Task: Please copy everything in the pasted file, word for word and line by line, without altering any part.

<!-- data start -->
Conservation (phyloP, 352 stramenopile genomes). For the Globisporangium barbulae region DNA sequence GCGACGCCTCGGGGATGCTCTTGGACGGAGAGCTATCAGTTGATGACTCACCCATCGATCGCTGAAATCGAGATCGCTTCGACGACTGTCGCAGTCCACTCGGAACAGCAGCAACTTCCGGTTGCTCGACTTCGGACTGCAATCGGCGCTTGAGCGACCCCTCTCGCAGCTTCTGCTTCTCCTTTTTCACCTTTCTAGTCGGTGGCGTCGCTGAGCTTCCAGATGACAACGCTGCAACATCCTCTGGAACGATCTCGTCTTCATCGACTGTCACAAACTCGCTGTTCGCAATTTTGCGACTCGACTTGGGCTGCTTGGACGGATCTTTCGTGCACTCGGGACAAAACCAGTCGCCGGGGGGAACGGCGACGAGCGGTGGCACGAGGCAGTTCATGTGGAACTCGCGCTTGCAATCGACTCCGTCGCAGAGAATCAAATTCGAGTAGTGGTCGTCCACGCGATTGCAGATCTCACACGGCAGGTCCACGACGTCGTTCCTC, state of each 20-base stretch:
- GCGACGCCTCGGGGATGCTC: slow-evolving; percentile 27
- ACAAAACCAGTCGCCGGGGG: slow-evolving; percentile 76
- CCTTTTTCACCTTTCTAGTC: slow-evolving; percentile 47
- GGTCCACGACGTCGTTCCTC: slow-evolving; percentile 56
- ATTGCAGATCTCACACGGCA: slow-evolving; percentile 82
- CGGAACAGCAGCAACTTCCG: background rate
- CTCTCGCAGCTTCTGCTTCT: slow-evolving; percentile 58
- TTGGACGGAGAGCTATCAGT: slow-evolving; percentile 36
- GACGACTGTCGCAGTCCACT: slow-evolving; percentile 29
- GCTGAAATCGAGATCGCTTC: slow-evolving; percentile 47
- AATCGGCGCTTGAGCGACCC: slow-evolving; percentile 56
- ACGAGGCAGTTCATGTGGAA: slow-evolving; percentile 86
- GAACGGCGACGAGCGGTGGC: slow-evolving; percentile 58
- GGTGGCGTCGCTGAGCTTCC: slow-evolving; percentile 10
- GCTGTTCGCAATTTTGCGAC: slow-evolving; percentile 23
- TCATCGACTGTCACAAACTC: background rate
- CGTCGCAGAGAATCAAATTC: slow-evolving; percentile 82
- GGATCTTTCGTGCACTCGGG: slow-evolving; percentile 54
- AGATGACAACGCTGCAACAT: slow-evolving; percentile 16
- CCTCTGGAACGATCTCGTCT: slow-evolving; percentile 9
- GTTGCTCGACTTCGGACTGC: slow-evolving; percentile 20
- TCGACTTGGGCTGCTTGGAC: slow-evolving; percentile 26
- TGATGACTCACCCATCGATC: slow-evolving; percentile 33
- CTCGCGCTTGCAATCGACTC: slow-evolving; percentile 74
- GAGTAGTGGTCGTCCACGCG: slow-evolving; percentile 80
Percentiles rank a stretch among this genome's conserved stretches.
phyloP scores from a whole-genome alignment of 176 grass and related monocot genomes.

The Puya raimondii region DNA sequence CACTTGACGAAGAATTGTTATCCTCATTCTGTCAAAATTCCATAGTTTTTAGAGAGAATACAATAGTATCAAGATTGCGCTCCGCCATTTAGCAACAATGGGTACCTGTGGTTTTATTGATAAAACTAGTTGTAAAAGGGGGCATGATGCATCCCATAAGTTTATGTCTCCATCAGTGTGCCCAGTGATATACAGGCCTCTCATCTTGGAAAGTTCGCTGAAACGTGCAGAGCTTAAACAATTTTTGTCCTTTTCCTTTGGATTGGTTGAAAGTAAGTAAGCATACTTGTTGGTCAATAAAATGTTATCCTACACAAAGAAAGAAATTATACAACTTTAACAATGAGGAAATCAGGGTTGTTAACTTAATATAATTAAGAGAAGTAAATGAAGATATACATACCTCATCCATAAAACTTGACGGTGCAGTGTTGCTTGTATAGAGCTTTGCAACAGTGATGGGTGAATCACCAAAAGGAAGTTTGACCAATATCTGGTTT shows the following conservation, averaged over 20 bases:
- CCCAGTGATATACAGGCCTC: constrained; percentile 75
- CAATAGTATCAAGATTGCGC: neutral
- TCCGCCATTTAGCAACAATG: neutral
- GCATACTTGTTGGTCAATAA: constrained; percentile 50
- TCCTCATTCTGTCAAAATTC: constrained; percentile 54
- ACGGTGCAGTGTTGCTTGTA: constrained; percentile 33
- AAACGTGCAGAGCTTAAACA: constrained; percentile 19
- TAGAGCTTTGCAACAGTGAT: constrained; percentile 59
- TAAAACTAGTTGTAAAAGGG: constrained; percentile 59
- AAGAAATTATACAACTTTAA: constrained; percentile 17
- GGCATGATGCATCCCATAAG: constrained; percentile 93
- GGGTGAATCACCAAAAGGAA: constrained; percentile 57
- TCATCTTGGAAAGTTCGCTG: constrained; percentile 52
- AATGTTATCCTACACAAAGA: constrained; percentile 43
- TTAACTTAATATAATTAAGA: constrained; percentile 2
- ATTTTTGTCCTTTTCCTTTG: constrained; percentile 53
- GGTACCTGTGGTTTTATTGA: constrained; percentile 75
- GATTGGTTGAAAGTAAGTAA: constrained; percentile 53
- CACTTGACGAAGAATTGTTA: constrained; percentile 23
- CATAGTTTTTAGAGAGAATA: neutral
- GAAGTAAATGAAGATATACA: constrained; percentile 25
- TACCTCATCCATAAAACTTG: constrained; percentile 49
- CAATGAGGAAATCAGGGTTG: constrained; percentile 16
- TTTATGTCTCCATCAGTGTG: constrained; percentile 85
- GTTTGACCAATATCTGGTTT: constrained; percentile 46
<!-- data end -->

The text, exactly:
Conservation (phyloP, 352 stramenopile genomes). For the Globisporangium barbulae region DNA sequence GCGACGCCTCGGGGATGCTCTTGGACGGAGAGCTATCAGTTGATGACTCACCCATCGATCGCTGAAATCGAGATCGCTTCGACGACTGTCGCAGTCCACTCGGAACAGCAGCAACTTCCGGTTGCTCGACTTCGGACTGCAATCGGCGCTTGAGCGACCCCTCTCGCAGCTTCTGCTTCTCCTTTTTCACCTTTCTAGTCGGTGGCGTCGCTGAGCTTCCAGATGACAACGCTGCAACATCCTCTGGAACGATCTCGTCTTCATCGACTGTCACAAACTCGCTGTTCGCAATTTTGCGACTCGACTTGGGCTGCTTGGACGGATCTTTCGTGCACTCGGGACAAAACCAGTCGCCGGGGGGAACGGCGACGAGCGGTGGCACGAGGCAGTTCATGTGGAACTCGCGCTTGCAATCGACTCCGTCGCAGAGAATCAAATTCGAGTAGTGGTCGTCCACGCGATTGCAGATCTCACACGGCAGGTCCACGACGTCGTTCCTC, state of each 20-base stretch:
- GCGACGCCTCGGGGATGCTC: slow-evolving; percentile 27
- ACAAAACCAGTCGCCGGGGG: slow-evolving; percentile 76
- CCTTTTTCACCTTTCTAGTC: slow-evolving; percentile 47
- GGTCCACGACGTCGTTCCTC: slow-evolving; percentile 56
- ATTGCAGATCTCACACGGCA: slow-evolving; percentile 82
- CGGAACAGCAGCAACTTCCG: background rate
- CTCTCGCAGCTTCTGCTTCT: slow-evolving; percentile 58
- TTGGACGGAGAGCTATCAGT: slow-evolving; percentile 36
- GACGACTGTCGCAGTCCACT: slow-evolving; percentile 29
- GCTGAAATCGAGATCGCTTC: slow-evolving; percentile 47
- AATCGGCGCTTGAGCGACCC: slow-evolving; percentile 56
- ACGAGGCAGTTCATGTGGAA: slow-evolving; percentile 86
- GAACGGCGACGAGCGGTGGC: slow-evolving; percentile 58
- GGTGGCGTCGCTGAGCTTCC: slow-evolving; percentile 10
- GCTGTTCGCAATTTTGCGAC: slow-evolving; percentile 23
- TCATCGACTGTCACAAACTC: background rate
- CGTCGCAGAGAATCAAATTC: slow-evolving; percentile 82
- GGATCTTTCGTGCACTCGGG: slow-evolving; percentile 54
- AGATGACAACGCTGCAACAT: slow-evolving; percentile 16
- CCTCTGGAACGATCTCGTCT: slow-evolving; percentile 9
- GTTGCTCGACTTCGGACTGC: slow-evolving; percentile 20
- TCGACTTGGGCTGCTTGGAC: slow-evolving; percentile 26
- TGATGACTCACCCATCGATC: slow-evolving; percentile 33
- CTCGCGCTTGCAATCGACTC: slow-evolving; percentile 74
- GAGTAGTGGTCGTCCACGCG: slow-evolving; percentile 80
Percentiles rank a stretch among this genome's conserved stretches.
phyloP scores from a whole-genome alignment of 176 grass and related monocot genomes.

The Puya raimondii region DNA sequence CACTTGACGAAGAATTGTTATCCTCATTCTGTCAAAATTCCATAGTTTTTAGAGAGAATACAATAGTATCAAGATTGCGCTCCGCCATTTAGCAACAATGGGTACCTGTGGTTTTATTGATAAAACTAGTTGTAAAAGGGGGCATGATGCATCCCATAAGTTTATGTCTCCATCAGTGTGCCCAGTGATATACAGGCCTCTCATCTTGGAAAGTTCGCTGAAACGTGCAGAGCTTAAACAATTTTTGTCCTTTTCCTTTGGATTGGTTGAAAGTAAGTAAGCATACTTGTTGGTCAATAAAATGTTATCCTACACAAAGAAAGAAATTATACAACTTTAACAATGAGGAAATCAGGGTTGTTAACTTAATATAATTAAGAGAAGTAAATGAAGATATACATACCTCATCCATAAAACTTGACGGTGCAGTGTTGCTTGTATAGAGCTTTGCAACAGTGATGGGTGAATCACCAAAAGGAAGTTTGACCAATATCTGGTTT shows the following conservation, averaged over 20 bases:
- CCCAGTGATATACAGGCCTC: constrained; percentile 75
- CAATAGTATCAAGATTGCGC: neutral
- TCCGCCATTTAGCAACAATG: neutral
- GCATACTTGTTGGTCAATAA: constrained; percentile 50
- TCCTCATTCTGTCAAAATTC: constrained; percentile 54
- ACGGTGCAGTGTTGCTTGTA: constrained; percentile 33
- AAACGTGCAGAGCTTAAACA: constrained; percentile 19
- TAGAGCTTTGCAACAGTGAT: constrained; percentile 59
- TAAAACTAGTTGTAAAAGGG: constrained; percentile 59
- AAGAAATTATACAACTTTAA: constrained; percentile 17
- GGCATGATGCATCCCATAAG: constrained; percentile 93
- GGGTGAATCACCAAAAGGAA: constrained; percentile 57
- TCATCTTGGAAAGTTCGCTG: constrained; percentile 52
- AATGTTATCCTACACAAAGA: constrained; percentile 43
- TTAACTTAATATAATTAAGA: constrained; percentile 2
- ATTTTTGTCCTTTTCCTTTG: constrained; percentile 53
- GGTACCTGTGGTTTTATTGA: constrained; percentile 75
- GATTGGTTGAAAGTAAGTAA: constrained; percentile 53
- CACTTGACGAAGAATTGTTA: constrained; percentile 23
- CATAGTTTTTAGAGAGAATA: neutral
- GAAGTAAATGAAGATATACA: constrained; percentile 25
- TACCTCATCCATAAAACTTG: constrained; percentile 49
- CAATGAGGAAATCAGGGTTG: constrained; percentile 16
- TTTATGTCTCCATCAGTGTG: constrained; percentile 85
- GTTTGACCAATATCTGGTTT: constrained; percentile 46